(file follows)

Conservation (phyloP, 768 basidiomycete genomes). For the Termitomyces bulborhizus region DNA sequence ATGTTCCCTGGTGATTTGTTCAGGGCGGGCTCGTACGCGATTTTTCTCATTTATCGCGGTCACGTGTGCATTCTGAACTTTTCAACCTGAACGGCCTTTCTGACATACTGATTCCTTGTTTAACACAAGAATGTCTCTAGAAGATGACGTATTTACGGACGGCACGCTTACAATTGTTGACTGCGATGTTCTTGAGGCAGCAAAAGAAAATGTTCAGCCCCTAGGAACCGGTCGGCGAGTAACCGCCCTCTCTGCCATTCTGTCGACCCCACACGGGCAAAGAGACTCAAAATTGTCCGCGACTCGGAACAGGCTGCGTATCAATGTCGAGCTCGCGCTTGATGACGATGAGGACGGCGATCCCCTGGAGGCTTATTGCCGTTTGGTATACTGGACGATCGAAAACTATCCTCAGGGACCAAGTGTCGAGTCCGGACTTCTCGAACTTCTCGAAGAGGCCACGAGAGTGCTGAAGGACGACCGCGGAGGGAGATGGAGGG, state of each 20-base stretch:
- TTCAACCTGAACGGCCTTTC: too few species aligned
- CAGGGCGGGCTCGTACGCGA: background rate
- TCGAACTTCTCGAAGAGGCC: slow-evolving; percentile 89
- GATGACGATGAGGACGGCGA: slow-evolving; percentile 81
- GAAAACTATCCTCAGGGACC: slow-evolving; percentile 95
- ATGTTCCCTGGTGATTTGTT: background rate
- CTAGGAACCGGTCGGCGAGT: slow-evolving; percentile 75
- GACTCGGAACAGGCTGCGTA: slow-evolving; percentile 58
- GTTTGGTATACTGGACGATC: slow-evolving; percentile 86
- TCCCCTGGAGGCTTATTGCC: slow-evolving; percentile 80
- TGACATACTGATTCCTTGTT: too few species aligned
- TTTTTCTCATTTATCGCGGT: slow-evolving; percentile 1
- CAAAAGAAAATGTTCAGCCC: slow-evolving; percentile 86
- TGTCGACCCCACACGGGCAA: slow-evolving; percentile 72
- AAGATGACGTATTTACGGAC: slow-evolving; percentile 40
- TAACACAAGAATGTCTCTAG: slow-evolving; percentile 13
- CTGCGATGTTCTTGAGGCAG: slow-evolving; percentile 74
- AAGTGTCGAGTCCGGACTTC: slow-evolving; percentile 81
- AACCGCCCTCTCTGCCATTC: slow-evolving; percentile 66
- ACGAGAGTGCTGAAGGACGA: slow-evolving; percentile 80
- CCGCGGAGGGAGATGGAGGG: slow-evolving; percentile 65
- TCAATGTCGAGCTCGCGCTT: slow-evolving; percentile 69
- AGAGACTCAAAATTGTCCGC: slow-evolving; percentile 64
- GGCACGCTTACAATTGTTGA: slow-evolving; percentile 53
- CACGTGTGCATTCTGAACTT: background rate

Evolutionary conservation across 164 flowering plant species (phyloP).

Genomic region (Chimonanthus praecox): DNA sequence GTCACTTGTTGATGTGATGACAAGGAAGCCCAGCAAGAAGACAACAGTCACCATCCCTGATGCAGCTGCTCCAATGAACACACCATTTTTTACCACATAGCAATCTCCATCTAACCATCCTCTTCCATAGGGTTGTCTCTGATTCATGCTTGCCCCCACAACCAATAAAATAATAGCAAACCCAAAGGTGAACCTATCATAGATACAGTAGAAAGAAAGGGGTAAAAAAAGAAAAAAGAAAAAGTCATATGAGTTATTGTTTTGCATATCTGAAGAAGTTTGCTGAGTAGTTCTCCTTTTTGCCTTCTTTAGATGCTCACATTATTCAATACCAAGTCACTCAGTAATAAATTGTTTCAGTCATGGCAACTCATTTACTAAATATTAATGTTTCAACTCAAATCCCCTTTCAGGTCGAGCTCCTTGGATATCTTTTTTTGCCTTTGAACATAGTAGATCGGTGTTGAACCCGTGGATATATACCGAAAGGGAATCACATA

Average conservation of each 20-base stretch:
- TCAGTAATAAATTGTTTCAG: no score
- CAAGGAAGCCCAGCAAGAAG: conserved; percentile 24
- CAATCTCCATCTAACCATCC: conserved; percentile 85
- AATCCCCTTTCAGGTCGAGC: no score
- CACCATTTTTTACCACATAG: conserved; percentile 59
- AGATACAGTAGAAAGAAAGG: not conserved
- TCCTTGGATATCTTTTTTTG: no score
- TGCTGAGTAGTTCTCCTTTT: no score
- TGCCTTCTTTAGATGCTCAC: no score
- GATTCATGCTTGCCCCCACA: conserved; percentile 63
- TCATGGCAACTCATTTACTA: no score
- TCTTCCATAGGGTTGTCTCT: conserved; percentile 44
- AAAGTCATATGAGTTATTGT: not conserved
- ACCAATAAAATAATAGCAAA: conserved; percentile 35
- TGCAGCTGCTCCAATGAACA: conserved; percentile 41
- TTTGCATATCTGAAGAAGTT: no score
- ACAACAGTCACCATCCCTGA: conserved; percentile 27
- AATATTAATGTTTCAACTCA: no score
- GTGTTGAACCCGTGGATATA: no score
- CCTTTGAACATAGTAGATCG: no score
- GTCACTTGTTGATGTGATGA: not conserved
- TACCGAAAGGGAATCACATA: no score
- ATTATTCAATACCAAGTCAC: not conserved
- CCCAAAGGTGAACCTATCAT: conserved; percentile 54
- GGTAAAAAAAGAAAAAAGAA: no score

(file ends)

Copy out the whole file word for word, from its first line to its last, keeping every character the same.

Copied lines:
Conservation (phyloP, 768 basidiomycete genomes). For the Termitomyces bulborhizus region DNA sequence ATGTTCCCTGGTGATTTGTTCAGGGCGGGCTCGTACGCGATTTTTCTCATTTATCGCGGTCACGTGTGCATTCTGAACTTTTCAACCTGAACGGCCTTTCTGACATACTGATTCCTTGTTTAACACAAGAATGTCTCTAGAAGATGACGTATTTACGGACGGCACGCTTACAATTGTTGACTGCGATGTTCTTGAGGCAGCAAAAGAAAATGTTCAGCCCCTAGGAACCGGTCGGCGAGTAACCGCCCTCTCTGCCATTCTGTCGACCCCACACGGGCAAAGAGACTCAAAATTGTCCGCGACTCGGAACAGGCTGCGTATCAATGTCGAGCTCGCGCTTGATGACGATGAGGACGGCGATCCCCTGGAGGCTTATTGCCGTTTGGTATACTGGACGATCGAAAACTATCCTCAGGGACCAAGTGTCGAGTCCGGACTTCTCGAACTTCTCGAAGAGGCCACGAGAGTGCTGAAGGACGACCGCGGAGGGAGATGGAGGG, state of each 20-base stretch:
- TTCAACCTGAACGGCCTTTC: too few species aligned
- CAGGGCGGGCTCGTACGCGA: background rate
- TCGAACTTCTCGAAGAGGCC: slow-evolving; percentile 89
- GATGACGATGAGGACGGCGA: slow-evolving; percentile 81
- GAAAACTATCCTCAGGGACC: slow-evolving; percentile 95
- ATGTTCCCTGGTGATTTGTT: background rate
- CTAGGAACCGGTCGGCGAGT: slow-evolving; percentile 75
- GACTCGGAACAGGCTGCGTA: slow-evolving; percentile 58
- GTTTGGTATACTGGACGATC: slow-evolving; percentile 86
- TCCCCTGGAGGCTTATTGCC: slow-evolving; percentile 80
- TGACATACTGATTCCTTGTT: too few species aligned
- TTTTTCTCATTTATCGCGGT: slow-evolving; percentile 1
- CAAAAGAAAATGTTCAGCCC: slow-evolving; percentile 86
- TGTCGACCCCACACGGGCAA: slow-evolving; percentile 72
- AAGATGACGTATTTACGGAC: slow-evolving; percentile 40
- TAACACAAGAATGTCTCTAG: slow-evolving; percentile 13
- CTGCGATGTTCTTGAGGCAG: slow-evolving; percentile 74
- AAGTGTCGAGTCCGGACTTC: slow-evolving; percentile 81
- AACCGCCCTCTCTGCCATTC: slow-evolving; percentile 66
- ACGAGAGTGCTGAAGGACGA: slow-evolving; percentile 80
- CCGCGGAGGGAGATGGAGGG: slow-evolving; percentile 65
- TCAATGTCGAGCTCGCGCTT: slow-evolving; percentile 69
- AGAGACTCAAAATTGTCCGC: slow-evolving; percentile 64
- GGCACGCTTACAATTGTTGA: slow-evolving; percentile 53
- CACGTGTGCATTCTGAACTT: background rate

Evolutionary conservation across 164 flowering plant species (phyloP).

Genomic region (Chimonanthus praecox): DNA sequence GTCACTTGTTGATGTGATGACAAGGAAGCCCAGCAAGAAGACAACAGTCACCATCCCTGATGCAGCTGCTCCAATGAACACACCATTTTTTACCACATAGCAATCTCCATCTAACCATCCTCTTCCATAGGGTTGTCTCTGATTCATGCTTGCCCCCACAACCAATAAAATAATAGCAAACCCAAAGGTGAACCTATCATAGATACAGTAGAAAGAAAGGGGTAAAAAAAGAAAAAAGAAAAAGTCATATGAGTTATTGTTTTGCATATCTGAAGAAGTTTGCTGAGTAGTTCTCCTTTTTGCCTTCTTTAGATGCTCACATTATTCAATACCAAGTCACTCAGTAATAAATTGTTTCAGTCATGGCAACTCATTTACTAAATATTAATGTTTCAACTCAAATCCCCTTTCAGGTCGAGCTCCTTGGATATCTTTTTTTGCCTTTGAACATAGTAGATCGGTGTTGAACCCGTGGATATATACCGAAAGGGAATCACATA

Average conservation of each 20-base stretch:
- TCAGTAATAAATTGTTTCAG: no score
- CAAGGAAGCCCAGCAAGAAG: conserved; percentile 24
- CAATCTCCATCTAACCATCC: conserved; percentile 85
- AATCCCCTTTCAGGTCGAGC: no score
- CACCATTTTTTACCACATAG: conserved; percentile 59
- AGATACAGTAGAAAGAAAGG: not conserved
- TCCTTGGATATCTTTTTTTG: no score
- TGCTGAGTAGTTCTCCTTTT: no score
- TGCCTTCTTTAGATGCTCAC: no score
- GATTCATGCTTGCCCCCACA: conserved; percentile 63
- TCATGGCAACTCATTTACTA: no score
- TCTTCCATAGGGTTGTCTCT: conserved; percentile 44
- AAAGTCATATGAGTTATTGT: not conserved
- ACCAATAAAATAATAGCAAA: conserved; percentile 35
- TGCAGCTGCTCCAATGAACA: conserved; percentile 41
- TTTGCATATCTGAAGAAGTT: no score
- ACAACAGTCACCATCCCTGA: conserved; percentile 27
- AATATTAATGTTTCAACTCA: no score
- GTGTTGAACCCGTGGATATA: no score
- CCTTTGAACATAGTAGATCG: no score
- GTCACTTGTTGATGTGATGA: not conserved
- TACCGAAAGGGAATCACATA: no score
- ATTATTCAATACCAAGTCAC: not conserved
- CCCAAAGGTGAACCTATCAT: conserved; percentile 54
- GGTAAAAAAAGAAAAAAGAA: no score